« Reply #26 on: March 05, 2017, 05:15:50 AM »
Still robotics, but this tine getting rid of the delivery driver. Amazon's proposed delivery system using drones expanded.



However, they might have to ask if the customer had a convenient "delivery area" nearby. Not a lot of room where I live, even for high tech lamp-posts, and I would not fancy going to a local park if it was cold or raining. However, may be great for urgent deliveries to companies etc, they could use their carpark, the roof, build a platform or something.

Thst's if they ever get permits to use them at all.
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xSilverPhinx

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Re: Should robots pay income tax?
« Reply #27 on: March 07, 2017, 12:59:20 PM »
Let's replace the politicians with robots, and tax their income. Two birds, one stone.

I second this motion!
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Re: Should robots pay income tax?
« Reply #28 on: March 08, 2017, 07:58:29 AM »
I heard one way to deal with the job loss to robots is to have universal income for every citizen and get rid of welfare to pay for it. $1000 to each person and that pays for housing and food in most places. For me, I could have way more money to pay for food and pay off my bills much faster. I wouldn't be living on easy Street but I'd be able to live better.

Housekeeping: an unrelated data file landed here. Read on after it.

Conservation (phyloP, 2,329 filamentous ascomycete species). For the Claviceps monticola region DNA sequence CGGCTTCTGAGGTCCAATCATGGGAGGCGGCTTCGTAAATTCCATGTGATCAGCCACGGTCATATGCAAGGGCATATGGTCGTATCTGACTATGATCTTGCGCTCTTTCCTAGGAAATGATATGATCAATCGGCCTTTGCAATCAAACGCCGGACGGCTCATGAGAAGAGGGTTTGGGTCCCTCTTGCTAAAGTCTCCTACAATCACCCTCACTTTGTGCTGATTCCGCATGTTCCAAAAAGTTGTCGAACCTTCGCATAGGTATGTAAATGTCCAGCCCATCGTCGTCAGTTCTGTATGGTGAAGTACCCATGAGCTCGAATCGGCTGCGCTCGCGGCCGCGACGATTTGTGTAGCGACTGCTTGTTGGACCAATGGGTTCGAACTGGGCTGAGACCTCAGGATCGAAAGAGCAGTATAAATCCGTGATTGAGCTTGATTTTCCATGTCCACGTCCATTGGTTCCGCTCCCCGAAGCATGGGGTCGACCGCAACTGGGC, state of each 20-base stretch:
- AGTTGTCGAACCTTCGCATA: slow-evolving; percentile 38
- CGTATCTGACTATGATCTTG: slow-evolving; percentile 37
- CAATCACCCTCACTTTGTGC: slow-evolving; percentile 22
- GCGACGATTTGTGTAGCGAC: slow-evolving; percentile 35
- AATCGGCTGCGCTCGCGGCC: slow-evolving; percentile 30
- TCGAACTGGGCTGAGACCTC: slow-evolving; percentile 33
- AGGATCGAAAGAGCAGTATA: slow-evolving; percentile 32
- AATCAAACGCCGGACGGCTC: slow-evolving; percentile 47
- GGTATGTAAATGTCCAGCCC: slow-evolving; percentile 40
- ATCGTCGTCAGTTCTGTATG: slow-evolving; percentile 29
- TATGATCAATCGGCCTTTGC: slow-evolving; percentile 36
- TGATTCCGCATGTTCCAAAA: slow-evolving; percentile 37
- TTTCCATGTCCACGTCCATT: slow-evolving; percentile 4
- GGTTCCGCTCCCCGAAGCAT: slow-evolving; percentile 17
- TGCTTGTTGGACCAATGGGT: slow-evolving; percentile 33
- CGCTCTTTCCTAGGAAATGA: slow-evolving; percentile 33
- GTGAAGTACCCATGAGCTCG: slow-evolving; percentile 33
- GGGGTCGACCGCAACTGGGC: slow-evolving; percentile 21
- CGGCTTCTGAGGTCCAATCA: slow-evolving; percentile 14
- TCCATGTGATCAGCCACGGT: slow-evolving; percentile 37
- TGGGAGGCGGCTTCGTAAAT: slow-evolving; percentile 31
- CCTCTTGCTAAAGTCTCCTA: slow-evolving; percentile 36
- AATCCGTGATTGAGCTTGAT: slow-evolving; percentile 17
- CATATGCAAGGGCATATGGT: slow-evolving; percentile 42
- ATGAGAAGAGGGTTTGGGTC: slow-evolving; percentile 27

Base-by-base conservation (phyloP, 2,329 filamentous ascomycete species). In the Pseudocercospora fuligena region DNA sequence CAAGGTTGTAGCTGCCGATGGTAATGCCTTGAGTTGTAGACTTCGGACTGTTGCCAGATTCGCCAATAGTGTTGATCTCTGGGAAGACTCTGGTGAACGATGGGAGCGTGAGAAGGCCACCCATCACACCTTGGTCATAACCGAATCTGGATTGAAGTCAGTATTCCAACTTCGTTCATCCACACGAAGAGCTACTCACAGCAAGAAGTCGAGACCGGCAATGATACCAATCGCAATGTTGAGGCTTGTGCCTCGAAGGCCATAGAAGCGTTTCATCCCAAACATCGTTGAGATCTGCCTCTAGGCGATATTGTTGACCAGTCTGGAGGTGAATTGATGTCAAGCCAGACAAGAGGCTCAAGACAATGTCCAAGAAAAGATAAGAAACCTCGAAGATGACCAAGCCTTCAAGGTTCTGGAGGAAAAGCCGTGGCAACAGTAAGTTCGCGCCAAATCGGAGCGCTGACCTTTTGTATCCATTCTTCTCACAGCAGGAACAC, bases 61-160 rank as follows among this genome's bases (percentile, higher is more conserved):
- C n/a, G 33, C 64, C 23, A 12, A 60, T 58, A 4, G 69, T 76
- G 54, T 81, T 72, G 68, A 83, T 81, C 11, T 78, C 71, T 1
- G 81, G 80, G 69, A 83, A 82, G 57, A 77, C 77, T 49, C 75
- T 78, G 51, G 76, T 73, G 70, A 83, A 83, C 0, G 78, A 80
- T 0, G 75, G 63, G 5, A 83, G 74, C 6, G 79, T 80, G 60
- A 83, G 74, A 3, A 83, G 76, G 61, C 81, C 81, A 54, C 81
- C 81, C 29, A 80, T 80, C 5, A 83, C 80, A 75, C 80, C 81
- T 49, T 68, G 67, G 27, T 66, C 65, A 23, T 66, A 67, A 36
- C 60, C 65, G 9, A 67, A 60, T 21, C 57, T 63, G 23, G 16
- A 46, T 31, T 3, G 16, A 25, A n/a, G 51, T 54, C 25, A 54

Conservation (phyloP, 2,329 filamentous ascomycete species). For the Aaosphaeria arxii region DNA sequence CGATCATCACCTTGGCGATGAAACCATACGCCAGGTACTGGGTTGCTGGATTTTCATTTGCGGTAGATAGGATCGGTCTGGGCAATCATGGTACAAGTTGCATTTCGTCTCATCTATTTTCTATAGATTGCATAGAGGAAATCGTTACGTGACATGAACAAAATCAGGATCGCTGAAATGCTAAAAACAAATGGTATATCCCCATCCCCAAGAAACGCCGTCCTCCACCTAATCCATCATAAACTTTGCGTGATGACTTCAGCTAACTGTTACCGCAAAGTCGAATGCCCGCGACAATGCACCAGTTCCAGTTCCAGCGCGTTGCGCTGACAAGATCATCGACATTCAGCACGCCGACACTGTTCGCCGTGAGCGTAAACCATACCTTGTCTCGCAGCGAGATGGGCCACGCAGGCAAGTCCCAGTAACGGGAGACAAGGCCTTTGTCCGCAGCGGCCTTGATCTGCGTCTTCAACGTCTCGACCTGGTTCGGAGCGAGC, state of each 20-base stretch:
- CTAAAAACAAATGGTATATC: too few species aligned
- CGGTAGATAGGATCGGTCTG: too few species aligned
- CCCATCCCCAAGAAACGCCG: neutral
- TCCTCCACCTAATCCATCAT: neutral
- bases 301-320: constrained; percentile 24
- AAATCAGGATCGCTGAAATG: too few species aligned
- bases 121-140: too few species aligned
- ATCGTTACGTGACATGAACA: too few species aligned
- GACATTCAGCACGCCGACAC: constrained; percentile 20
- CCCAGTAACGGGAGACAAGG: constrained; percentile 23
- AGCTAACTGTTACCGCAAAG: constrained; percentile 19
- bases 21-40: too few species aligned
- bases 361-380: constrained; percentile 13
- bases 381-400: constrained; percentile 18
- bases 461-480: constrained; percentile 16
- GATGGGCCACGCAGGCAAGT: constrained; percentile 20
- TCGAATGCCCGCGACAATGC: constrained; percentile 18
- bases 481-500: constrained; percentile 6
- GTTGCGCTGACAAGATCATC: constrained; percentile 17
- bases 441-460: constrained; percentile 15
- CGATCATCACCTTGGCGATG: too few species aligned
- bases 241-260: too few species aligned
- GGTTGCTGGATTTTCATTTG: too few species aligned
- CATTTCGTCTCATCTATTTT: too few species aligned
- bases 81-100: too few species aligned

But, uh...well there it is.

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xSilverPhinx

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Re: Should robots pay income tax?
« Reply #29 on: March 13, 2017, 01:52:00 PM »
I definitely think they should pay income tax, many countries' populations are getting older and there just aren't enough being born to fill their places and support the retired. Having companies which utilize robots pay income taxes could lessen the need for productive immigrants from poorer countries. I doubt such companies would like this but there could be other benefits in other areas that might make robotisation enticing.

They'd effectively be the slaves of the near future. Will they ever have rights if they become sentient? Perhaps, but until then they're something to be exploited. Heck, entire empires were built on the back of slave labour, maybe history will repeat itself in a different hue.

The major problem I see with this is, in third world countries labour is unskilled and unproductive, it would widen the gap between countries which invest in robots, automation and education and those that do not. Robots are preferable to the mass of unskilled and under-educated labourers but they would leave millions without jobs.